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Film Review: The Descendants

February 11, 2012
George Clooney and Shailene Woodley‘s charaters play off each other perfectly in The Descendants
The Descendants is a simple story, where if you were to put yourself in the shoes of the protagonist Matt King (George Clooney), you would feel anxious and scared about your world that seems to be collapsing. It is about a man trying hard to hold the pieces of his world in place with a smile and with dignity, while seeing sides of him that he never knew existed.

Set in Hawaii, the narrative takes off with Matt telling us about his wife Elizabeth’s speedboat accident which has left her comatose. For the last 15 days, he has been surrounded by medical bills and hospital paraphernalia, and he has been handling two daughters, 17-year old Alex (Shailene Woodley) and 10-year old Scottie (Amara Miller), who can be quite a handful and are picking up quite a mouthful. He confesses he has never really been around for them, and he has no clue about what to do now.

The vast ancestral land bequeathed to his extended family, of which he is the sole trustee, has to be sold off and his cousins are eagerly waiting for their share of money. To top it all, Alex informs him of the reason she and Elizabeth had their last unforgiveable altercation, which shakes Matt and brings his world to a standstill.

The plot then follows Matt as he bonds with his daughters (over big bowlfuls of ice cream), informs friends and relatives of his wife’s impending death, and goes through a personal journey discovering facets of anger, jealousy, restraint and competitiveness and the preservation of his self-respect and dignity; feelings that he had not experienced so deeply before. 

Helped by Alex and their mutual concern and love for Scottie, they grow to trust each other and just be there to make life comfortable and as easy for each other as they can. The treatment of Matt’s desperate need to know if he had become insignificant in his wife’s life is particularly wonderful and makes his attempts to be a good father quite believable.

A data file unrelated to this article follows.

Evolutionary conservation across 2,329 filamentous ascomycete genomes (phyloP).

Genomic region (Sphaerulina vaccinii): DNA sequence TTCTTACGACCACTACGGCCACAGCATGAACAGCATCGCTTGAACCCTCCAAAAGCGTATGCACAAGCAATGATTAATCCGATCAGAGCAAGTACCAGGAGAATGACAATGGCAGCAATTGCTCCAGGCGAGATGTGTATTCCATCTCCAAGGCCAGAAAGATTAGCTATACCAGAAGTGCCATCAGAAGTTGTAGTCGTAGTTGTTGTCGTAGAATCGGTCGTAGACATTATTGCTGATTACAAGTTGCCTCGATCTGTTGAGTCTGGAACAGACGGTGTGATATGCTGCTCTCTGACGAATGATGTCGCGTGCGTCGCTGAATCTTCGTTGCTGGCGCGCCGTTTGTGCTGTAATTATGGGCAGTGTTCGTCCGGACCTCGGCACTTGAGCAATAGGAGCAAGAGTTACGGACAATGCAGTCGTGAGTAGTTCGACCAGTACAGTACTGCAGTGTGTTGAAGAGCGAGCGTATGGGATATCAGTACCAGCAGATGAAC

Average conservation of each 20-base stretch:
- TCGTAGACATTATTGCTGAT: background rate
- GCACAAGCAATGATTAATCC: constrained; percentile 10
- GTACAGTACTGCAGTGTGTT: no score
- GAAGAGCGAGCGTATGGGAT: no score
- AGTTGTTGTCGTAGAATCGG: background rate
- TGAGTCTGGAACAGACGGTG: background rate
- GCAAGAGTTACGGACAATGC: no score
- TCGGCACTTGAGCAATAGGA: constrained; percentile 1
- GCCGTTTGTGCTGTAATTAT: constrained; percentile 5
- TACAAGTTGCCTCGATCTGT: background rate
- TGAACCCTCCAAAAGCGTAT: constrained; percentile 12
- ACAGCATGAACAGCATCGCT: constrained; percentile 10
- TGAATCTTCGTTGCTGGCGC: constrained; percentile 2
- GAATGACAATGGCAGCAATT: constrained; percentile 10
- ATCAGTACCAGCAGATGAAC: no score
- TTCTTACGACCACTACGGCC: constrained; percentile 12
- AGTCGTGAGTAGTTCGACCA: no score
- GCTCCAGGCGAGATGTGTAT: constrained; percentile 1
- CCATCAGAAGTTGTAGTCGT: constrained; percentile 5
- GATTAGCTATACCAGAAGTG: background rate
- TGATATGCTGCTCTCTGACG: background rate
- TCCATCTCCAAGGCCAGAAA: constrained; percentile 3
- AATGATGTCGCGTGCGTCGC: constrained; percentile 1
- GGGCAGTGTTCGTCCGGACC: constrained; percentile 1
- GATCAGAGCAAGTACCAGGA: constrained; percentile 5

Director Alexander Payne‘s (About Schmidt, Sideways) The Descendants is a close look at real families, where humour and light moments make appearances even during troubled times, and act as the impetus to seeking positive ways to deal with them. Woodley is a gifted actor who plays wonderfully off Clooney’s relative reticence with her still-maturing adulthood and the bit of drama that girls her character’s age are prone to. 

A scene to remember would be when Alex stands up for Matt as their maternal grandfather blames him for Elizabeth’s unhappy life, and death – Matt stays quiet to not ruin their daughter’s memory for them, but his daughter takes charge of the moment when her protective instincts kick in. Similarly, the way her concern for Scottie’s well-being prompts her to convince her baby sister to stop interacting with an annoying classmate is hilarious.

The film is not just a satirical take on American society or about the beautiful Hawaiian setting. It is about the tumultous phase in a man’s life and his personal struggle to overcome the ill-feelings that threaten his happiness and his faith in himself  –  the phase being marked by perfectly defined moments of Matt’s recognition of how important Elizabeth was to him and the resolution of his anger, anxiety, indecisiveness and resumption of a normal life with Alex and Scottie. He wants to be capable, to be accepted and to be at peace with himself, which he succeeds in finding at the end of this phase.

The script adapted from Kaui Hart Hemmings‘ book of the same name is backed by strong supporting performances by Matthew Lillard, Judy Greer, Nik Krause and Robert Forster among others who add value to the film. The editing and cinematography are effective in keeping the film well-paced and in setting the mood, which is light yet deep and introspective. It is no doubt then that the film has been nominated for five Oscars. It is a must-watch and it stays with you long afterwards, making you smile.

From → 2011 Movies

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